Conservation Influencers

Fauna & Flora International


Fauna & Flora International (FFI) is the world’s oldest international wildlife conservation organisation. It was established in 1903 as The Society for the Preservation of the Wild Fauna of the Empire, a name that it retained until 1981. In the the 21st-century, in keeping with its imperial origins, FFI remains under Royal patronage: HRH The Duke of Cambridge and HRH Princess Laurentien of the Netherlands.

Fauna & Flora International mission is to conserve threatened species and ecosystems worldwide. 

Over the last hundred years, FFI has campaigned to put a stop to the ivory trade. Today, FFI supports the existing ban on international trade in ivory and continues to urge every country in the world, not least Japan, to close their domestic markets to commercial ivory. But recently it went further still, by calling for stronger controls on the trade in antique ivory, as well as modern ivory. The irony is that FFI’s Royal patrons are among the biggest owners of antique ivory collections, which, while admirable, opens them to the legitimate charge of being hypocrites by denying the same right of others to acquire similar collections. 

Fauna & Flora International is an active supporter of the campaign #StopFundingOverfishing, which wants to abolish all subsidies from the nation states to the fishing industry. 

Fauna & Flora International is a founding member of Cambridge Conservation Initiative, whose honorary patron is the broadcaster Sir David Attenborough, who is a patron of the Malthusian Population Matters NGO. And FFI was also a co-founder of the Global Trees Campaign.

According to its annual report, FFI was instrumental at CITES-CoP-18 in getting the Grenadines clawed gecko listed in appendix I, a listing that won universal support.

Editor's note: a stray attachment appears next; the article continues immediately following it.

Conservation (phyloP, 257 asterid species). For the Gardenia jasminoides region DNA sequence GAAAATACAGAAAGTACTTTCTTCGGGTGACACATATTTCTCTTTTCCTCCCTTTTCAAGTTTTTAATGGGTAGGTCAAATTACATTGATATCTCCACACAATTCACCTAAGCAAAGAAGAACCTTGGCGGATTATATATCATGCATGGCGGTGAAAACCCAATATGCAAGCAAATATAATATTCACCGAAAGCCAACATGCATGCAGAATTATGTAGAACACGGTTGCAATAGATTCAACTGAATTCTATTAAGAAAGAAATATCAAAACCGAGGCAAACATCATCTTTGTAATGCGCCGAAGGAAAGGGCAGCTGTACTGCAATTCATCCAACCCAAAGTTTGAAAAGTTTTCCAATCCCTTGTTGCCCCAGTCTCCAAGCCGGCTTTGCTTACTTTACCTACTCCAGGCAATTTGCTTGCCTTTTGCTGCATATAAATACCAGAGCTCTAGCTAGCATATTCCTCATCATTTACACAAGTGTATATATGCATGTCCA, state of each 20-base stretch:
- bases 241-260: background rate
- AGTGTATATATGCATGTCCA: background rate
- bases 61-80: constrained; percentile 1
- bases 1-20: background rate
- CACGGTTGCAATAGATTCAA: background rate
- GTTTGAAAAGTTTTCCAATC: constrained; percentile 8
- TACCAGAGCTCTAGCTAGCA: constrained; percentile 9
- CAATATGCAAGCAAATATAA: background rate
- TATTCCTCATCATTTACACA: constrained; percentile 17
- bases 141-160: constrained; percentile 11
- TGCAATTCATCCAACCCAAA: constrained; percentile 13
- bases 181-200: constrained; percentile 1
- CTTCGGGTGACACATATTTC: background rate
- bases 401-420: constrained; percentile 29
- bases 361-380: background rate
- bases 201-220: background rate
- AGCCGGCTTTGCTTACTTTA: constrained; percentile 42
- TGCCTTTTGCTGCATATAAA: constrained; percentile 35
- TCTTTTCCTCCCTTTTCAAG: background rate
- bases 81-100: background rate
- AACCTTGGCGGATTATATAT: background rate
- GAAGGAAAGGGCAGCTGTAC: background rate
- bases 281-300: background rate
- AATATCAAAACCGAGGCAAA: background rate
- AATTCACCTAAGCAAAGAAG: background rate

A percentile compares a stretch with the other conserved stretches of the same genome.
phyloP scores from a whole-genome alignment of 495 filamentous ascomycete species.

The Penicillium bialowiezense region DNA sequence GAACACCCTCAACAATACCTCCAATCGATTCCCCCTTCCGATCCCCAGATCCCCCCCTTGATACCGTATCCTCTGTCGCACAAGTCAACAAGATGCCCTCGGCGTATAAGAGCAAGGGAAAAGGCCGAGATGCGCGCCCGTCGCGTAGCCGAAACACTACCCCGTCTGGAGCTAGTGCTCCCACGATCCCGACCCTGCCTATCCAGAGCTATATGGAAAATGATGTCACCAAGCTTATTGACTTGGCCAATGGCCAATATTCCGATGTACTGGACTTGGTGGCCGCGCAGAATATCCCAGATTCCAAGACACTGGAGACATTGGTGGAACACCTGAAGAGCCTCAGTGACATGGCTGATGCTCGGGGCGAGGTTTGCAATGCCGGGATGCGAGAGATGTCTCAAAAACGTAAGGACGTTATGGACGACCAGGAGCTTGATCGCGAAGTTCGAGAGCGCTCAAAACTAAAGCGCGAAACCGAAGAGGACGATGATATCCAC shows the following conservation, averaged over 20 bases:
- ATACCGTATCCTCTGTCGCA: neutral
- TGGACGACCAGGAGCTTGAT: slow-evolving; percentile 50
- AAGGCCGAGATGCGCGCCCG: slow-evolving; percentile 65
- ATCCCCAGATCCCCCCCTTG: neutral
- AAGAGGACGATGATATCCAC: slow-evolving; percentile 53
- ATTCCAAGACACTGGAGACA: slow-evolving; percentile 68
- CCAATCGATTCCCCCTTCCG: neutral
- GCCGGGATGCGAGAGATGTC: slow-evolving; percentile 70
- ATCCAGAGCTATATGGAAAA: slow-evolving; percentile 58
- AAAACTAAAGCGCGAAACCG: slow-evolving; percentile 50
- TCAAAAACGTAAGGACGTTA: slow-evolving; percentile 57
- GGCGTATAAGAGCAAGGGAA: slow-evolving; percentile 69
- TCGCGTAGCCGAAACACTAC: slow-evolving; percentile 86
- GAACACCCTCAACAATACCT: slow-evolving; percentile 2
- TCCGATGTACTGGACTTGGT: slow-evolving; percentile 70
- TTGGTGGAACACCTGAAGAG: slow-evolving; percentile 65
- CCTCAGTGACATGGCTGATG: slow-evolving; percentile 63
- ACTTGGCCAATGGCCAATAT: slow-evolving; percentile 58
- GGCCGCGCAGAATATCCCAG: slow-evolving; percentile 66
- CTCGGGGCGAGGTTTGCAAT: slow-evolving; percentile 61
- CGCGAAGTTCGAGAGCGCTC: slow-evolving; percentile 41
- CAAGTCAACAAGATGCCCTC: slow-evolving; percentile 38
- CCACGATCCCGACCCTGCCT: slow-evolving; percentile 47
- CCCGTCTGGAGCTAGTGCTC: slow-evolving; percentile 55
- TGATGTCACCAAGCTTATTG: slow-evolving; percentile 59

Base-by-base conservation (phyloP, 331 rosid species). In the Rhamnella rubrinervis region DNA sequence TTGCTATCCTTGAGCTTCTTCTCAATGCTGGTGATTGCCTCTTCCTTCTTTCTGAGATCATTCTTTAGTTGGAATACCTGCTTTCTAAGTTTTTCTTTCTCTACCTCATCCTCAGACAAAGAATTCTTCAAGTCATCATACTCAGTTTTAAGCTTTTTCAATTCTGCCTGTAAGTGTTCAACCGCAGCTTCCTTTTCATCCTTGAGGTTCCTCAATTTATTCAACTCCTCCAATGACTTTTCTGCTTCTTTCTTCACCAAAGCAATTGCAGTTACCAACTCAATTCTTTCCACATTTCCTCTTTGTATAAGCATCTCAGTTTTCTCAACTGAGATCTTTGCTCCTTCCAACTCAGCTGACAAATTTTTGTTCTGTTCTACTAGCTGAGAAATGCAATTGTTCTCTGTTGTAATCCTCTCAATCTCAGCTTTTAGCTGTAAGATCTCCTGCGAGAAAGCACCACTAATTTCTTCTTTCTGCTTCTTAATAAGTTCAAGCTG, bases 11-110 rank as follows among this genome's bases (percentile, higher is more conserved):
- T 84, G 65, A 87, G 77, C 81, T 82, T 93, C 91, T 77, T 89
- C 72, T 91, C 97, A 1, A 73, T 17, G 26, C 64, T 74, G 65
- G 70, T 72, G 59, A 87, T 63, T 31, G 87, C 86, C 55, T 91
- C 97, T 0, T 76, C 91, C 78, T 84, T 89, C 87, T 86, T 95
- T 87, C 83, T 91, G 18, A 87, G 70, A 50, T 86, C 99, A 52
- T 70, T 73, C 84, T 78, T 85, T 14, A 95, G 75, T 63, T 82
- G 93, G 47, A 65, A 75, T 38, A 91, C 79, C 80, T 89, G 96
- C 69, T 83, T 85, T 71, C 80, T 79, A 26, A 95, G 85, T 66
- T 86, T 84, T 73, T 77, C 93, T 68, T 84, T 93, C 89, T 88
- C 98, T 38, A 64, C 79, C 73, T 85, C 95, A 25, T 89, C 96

In response to Covid-19, FFI demands an end to what it calls ‘high-risk’ wildlife trade. But, that said, it does not support, unlike some more extreme organisations, imposing blanket bans on the wildlife trade because this might, it says, inadvertently undermine community-based conservation initiatives. 


CEO Mark Rose 


The Board of Trustees, or ‘Council’, is the governing body, the executive committee of which is led by Andrew Sykes. 


According to its annual report, its income in 2018 was £23.3 million, of which 47 percent came from foundations and 30 percent from government & multilateral sources. Individual contributions from members and individuals amounted to nine percent of its total income. Its total expenditure in 2018 was £22.7 million. 

About the directory

Conservation Influencers is a searchable directory of the animal activist, environmental and ecological lobby. It examines the history, mission, methodology and reputation of NGOs to assess their impact on the global conservation cause.


Franz Weber Foundation

From 1990 until 2015, Franz Weber Foundation (FFW) managed the Fazao-Malfakassa National Park in Togo, which was, according to an in-depth investigation by Duke University, ‘established by forcing the local communities off their land and without taking into consideration their point of view’. That same study cited convincing evidence from reports published in 1990, confirming that competition for land use was already ‘creating conflict between the local communities and park managers’. In 2015 Togo refused to renew FFW’s contract because, the report says, ‘local communities were still excluded from the management of the natural resources of their land’ and FFW had ‘failed to fulfil its contract’. Franz Weber Foundation plays a major role within CITES because it funds and manages from Switzerland the African Elephant Coalition (AEC), which represents 32 African range states, some of which have barely any elephants and others none at all. Contrary to the wishes of the range states in Southern Africa, which manage most of the world’s wild elephant populations, the AEC at CITES’ CoPs repeatedly tables proposals to put all of the world’s elephants in appendix I. And the AEC uses its voting power to keep in place prohibitions on ivory sales and all other trade in elephant-related derivatives, including skins and hair, which Southern African nations wish to legalise.